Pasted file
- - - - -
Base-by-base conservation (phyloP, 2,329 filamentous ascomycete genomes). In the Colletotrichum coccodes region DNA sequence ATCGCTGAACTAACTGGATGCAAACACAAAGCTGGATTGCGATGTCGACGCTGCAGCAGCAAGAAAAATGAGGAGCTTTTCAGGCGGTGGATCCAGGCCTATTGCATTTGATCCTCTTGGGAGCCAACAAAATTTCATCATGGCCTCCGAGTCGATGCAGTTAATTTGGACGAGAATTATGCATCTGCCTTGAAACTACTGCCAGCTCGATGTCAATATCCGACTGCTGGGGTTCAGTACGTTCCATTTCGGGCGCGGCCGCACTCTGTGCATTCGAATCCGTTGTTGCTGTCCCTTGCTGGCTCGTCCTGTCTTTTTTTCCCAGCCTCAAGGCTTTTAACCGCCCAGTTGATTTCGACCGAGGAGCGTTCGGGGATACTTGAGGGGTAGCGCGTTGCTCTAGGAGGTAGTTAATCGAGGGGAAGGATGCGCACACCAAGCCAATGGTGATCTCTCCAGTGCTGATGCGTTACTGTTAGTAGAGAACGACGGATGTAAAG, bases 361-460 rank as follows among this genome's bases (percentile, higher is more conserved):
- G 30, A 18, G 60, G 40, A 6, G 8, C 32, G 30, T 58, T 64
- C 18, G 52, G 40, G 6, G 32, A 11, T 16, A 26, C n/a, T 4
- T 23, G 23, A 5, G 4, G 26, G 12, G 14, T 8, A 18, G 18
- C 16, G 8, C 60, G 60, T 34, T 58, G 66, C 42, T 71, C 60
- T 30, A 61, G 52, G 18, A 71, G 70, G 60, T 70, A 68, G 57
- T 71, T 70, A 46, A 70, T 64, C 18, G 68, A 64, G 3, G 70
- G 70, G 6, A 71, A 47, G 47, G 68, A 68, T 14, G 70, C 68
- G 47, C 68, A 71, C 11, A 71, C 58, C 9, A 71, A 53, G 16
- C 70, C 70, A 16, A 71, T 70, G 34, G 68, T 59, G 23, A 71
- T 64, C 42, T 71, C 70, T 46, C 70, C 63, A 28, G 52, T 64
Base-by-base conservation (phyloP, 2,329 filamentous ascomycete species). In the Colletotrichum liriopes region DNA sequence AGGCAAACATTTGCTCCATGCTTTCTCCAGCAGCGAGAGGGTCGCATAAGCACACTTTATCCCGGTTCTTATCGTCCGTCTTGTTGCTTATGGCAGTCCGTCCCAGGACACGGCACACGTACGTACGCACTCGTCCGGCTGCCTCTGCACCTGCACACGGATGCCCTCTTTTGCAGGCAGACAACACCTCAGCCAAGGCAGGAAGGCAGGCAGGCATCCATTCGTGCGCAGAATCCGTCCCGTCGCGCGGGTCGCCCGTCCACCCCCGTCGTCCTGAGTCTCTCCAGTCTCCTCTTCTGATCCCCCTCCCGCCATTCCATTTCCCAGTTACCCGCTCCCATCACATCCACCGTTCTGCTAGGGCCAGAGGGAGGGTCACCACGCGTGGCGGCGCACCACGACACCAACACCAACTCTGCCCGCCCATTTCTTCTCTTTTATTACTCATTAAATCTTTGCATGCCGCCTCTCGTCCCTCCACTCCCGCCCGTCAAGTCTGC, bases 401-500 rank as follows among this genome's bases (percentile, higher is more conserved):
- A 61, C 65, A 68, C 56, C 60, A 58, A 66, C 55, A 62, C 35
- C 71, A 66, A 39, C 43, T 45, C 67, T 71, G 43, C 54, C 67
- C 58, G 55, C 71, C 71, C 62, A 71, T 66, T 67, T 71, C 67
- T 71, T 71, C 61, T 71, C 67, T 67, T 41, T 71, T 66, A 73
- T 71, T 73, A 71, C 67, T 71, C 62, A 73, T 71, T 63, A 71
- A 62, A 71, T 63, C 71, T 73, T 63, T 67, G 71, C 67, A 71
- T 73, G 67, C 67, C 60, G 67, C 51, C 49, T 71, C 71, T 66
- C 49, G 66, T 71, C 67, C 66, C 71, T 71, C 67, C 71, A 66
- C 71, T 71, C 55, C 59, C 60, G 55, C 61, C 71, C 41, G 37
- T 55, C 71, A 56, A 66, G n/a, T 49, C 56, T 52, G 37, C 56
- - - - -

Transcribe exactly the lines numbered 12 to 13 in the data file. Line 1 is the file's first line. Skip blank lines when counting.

Base-by-base conservation (phyloP, 2,329 filamentous ascomycete species). In the Colletotrichum liriopes region DNA sequence AGGCAAACATTTGCTCCATGCTTTCTCCAGCAGCGAGAGGGTCGCATAAGCACACTTTATCCCGGTTCTTATCGTCCGTCTTGTTGCTTATGGCAGTCCGTCCCAGGACACGGCACACGTACGTACGCACTCGTCCGGCTGCCTCTGCACCTGCACACGGATGCCCTCTTTTGCAGGCAGACAACACCTCAGCCAAGGCAGGAAGGCAGGCAGGCATCCATTCGTGCGCAGAATCCGTCCCGTCGCGCGGGTCGCCCGTCCACCCCCGTCGTCCTGAGTCTCTCCAGTCTCCTCTTCTGATCCCCCTCCCGCCATTCCATTTCCCAGTTACCCGCTCCCATCACATCCACCGTTCTGCTAGGGCCAGAGGGAGGGTCACCACGCGTGGCGGCGCACCACGACACCAACACCAACTCTGCCCGCCCATTTCTTCTCTTTTATTACTCATTAAATCTTTGCATGCCGCCTCTCGTCCCTCCACTCCCGCCCGTCAAGTCTGC, bases 401-500 rank as follows among this genome's bases (percentile, higher is more conserved):
- A 61, C 65, A 68, C 56, C 60, A 58, A 66, C 55, A 62, C 35